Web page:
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There's No Place Like Home...

HOUSTON - Wandy Rodriguez, shown here on Aug. 31, has pitched better at Minute Maid Park than on the road (Photo by Bob Levey/Getty Images).
HOUSTON - Wandy Rodriguez, shown here on Aug. 31, has pitched better at Minute Maid Park than on the road (Photo by Bob Levey/Getty Images).
Getty Images

Dave Cameron, at Fangraphs, tackled the issue of the Rockies' Carlos Gonzalez's home and road splits, sparking a debate  about how those splits should be considered in most valuable player consideration.   His article made me wonder about the Astros' home / road splits and what they might mean.

First, let me present Cameron's point.  He contends that the value of a run in a high scoring run environment is less than a low run context, because it takes more runs to win a game in the former environment.  Here is the gist of his argument:

If the Rockies need to score six runs at home in order to win, a home run – which has a league average run value of 1.4 runs – by Gonzalez gets them 23.3 percent of the way there. The Padres, for instance, only need to score four runs in order to win at home, so a home run at Petco by Adrian Gonzalez, worth the same 1.4 runs, gets them 35 percent of the way to their needed total. A run in San Diego, or anywhere really, is worth more than a run in Colorado because of the run environment.

The run environment context is one of the reasons that I always liked "Pitching Runs Created" as a measure of pitching performance: PRC recognizes that a "run saved" inherently has more value than a "run scored" because saving a run lowers the run environment and thereby increases the value of each run scored.  If a team wins a game by a 1-0 score, the value of a HR in that game is higher than a HR in a game won by a score of 7-3.  Maybe Cameron's argument is really just a restatement of the need to use park factors in making comparisons.  But there could be another issue raised by his argument which goes beyond park factors; suppose a team's pitchers are good at pitching a lot of low scoring games, does that mean the hits and walks of the batters on that team are also more valuable than they would be if the hitters were playing for the Pirates, whose pitchers give up over 5 runs per game?  What if the team's pitchers are much better at home, does that mean that hitters on the team with good home batting splits are worth more to the team than if they had even splits?  Obviously, park dimensions and other location factors, like wind and elevation, play a role. But sometimes park factors won't explain why batters or hitters are better or worse at home or on the road.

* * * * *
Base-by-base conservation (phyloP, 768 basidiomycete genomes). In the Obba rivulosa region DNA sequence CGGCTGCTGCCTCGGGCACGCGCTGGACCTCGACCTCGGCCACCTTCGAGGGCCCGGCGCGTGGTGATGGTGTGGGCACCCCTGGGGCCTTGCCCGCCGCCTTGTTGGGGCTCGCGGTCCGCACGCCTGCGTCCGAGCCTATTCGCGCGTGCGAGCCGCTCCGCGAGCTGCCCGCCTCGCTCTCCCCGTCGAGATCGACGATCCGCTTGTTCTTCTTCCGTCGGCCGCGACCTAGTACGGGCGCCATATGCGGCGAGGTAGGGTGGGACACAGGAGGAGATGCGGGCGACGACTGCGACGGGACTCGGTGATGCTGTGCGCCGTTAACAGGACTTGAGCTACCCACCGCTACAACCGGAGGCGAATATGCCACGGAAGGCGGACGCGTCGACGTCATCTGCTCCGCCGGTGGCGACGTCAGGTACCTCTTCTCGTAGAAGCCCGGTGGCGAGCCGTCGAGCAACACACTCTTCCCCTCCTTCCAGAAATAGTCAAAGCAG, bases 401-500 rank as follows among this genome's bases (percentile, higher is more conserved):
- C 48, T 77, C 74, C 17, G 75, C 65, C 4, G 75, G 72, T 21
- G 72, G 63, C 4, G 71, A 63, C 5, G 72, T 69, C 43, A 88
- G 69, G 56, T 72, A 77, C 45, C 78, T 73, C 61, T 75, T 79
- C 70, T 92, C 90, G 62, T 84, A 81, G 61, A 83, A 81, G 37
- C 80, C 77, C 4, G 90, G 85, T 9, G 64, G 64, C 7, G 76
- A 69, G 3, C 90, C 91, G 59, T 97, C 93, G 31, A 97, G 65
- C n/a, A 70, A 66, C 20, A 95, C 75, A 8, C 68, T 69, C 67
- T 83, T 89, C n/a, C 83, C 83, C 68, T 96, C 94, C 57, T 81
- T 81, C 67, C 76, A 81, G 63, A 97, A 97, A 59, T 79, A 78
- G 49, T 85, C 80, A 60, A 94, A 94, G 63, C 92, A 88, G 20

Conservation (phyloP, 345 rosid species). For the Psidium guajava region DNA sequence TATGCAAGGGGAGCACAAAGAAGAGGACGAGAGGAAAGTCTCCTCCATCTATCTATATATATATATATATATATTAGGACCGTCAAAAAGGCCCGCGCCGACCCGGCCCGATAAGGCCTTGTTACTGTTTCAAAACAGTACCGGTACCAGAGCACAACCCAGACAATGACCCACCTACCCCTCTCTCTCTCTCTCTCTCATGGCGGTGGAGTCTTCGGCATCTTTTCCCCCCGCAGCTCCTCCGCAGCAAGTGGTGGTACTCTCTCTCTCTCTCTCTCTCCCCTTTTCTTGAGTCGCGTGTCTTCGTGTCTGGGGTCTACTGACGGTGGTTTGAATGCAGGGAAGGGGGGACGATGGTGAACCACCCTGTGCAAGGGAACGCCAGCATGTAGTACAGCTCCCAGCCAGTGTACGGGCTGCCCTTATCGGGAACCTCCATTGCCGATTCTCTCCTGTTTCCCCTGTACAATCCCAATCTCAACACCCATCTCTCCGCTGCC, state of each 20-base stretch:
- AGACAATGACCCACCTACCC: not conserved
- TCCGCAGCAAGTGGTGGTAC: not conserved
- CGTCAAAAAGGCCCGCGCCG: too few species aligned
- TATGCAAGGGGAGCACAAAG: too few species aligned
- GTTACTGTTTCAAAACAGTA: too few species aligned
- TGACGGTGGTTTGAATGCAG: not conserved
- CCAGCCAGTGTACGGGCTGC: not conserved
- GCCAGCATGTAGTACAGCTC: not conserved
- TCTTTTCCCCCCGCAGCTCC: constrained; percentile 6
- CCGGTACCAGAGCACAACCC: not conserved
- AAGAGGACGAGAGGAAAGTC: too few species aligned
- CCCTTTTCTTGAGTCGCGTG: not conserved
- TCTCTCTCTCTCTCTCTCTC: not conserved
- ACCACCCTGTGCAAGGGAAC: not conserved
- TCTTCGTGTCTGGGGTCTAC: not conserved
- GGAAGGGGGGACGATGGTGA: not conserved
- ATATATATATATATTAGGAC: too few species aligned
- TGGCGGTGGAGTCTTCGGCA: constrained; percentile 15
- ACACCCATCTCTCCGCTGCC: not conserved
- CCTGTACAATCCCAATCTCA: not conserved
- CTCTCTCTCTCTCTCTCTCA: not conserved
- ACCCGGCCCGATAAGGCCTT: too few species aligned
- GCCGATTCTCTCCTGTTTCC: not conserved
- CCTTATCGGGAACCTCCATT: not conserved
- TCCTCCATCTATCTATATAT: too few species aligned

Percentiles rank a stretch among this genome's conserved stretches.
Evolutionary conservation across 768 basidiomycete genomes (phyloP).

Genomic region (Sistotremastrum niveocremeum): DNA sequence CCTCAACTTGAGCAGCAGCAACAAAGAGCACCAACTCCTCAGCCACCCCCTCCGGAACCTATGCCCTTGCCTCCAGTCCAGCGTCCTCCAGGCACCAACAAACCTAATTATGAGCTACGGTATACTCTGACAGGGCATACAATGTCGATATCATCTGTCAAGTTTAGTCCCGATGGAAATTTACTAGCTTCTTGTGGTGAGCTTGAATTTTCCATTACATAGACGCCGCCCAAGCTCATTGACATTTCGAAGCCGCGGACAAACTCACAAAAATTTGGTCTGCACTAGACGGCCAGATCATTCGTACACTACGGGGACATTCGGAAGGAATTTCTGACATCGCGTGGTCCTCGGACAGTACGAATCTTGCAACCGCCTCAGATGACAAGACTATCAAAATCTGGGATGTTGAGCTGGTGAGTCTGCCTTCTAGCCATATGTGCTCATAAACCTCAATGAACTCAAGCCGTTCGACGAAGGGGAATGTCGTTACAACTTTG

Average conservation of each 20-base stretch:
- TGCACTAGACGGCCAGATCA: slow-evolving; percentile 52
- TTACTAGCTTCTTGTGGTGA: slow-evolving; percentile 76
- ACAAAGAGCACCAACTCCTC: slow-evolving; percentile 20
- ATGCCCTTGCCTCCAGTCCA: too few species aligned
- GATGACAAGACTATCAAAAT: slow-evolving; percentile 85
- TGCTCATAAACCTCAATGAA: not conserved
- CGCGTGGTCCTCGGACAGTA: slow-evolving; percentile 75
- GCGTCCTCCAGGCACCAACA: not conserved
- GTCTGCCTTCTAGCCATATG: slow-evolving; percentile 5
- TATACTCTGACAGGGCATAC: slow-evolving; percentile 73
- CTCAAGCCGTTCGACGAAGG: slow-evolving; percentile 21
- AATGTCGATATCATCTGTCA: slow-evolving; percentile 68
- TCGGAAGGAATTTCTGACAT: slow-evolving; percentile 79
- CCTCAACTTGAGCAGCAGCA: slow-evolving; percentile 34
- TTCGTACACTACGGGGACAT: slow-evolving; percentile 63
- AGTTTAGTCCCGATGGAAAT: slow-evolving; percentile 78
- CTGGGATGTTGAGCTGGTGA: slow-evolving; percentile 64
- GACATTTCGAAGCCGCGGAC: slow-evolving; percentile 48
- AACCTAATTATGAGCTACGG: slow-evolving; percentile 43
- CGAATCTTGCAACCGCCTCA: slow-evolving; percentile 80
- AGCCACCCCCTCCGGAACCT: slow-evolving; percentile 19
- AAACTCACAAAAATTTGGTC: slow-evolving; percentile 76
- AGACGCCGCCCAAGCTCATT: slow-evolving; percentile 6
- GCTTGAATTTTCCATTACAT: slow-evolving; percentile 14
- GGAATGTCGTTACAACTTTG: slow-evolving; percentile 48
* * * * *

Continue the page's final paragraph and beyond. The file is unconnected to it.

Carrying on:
Think about the Astros this year.  The Astros' pitching staff is much better at home than on the road--despite the fact that Minute Maid Park is completely neutral (according to Baseball for pitching.  The Astros' pitchers have a 4.64 ERA on the road and a 3.43 ERA at home.  Astros' pitchers allow an OPS+ of 94 at home and 104 on the road.  Astros' pitchers allow a slugging percent of .425 on the road and .374 at home.  The K/BB rate for Astros pitchers at home is 10% higher than on the road.  Does this mean that the Astros' batters with strong home splits are more valuable to their team, because they are contributing more toward wins, given the pitchers' ability to lower the run context in Minute Maid Park?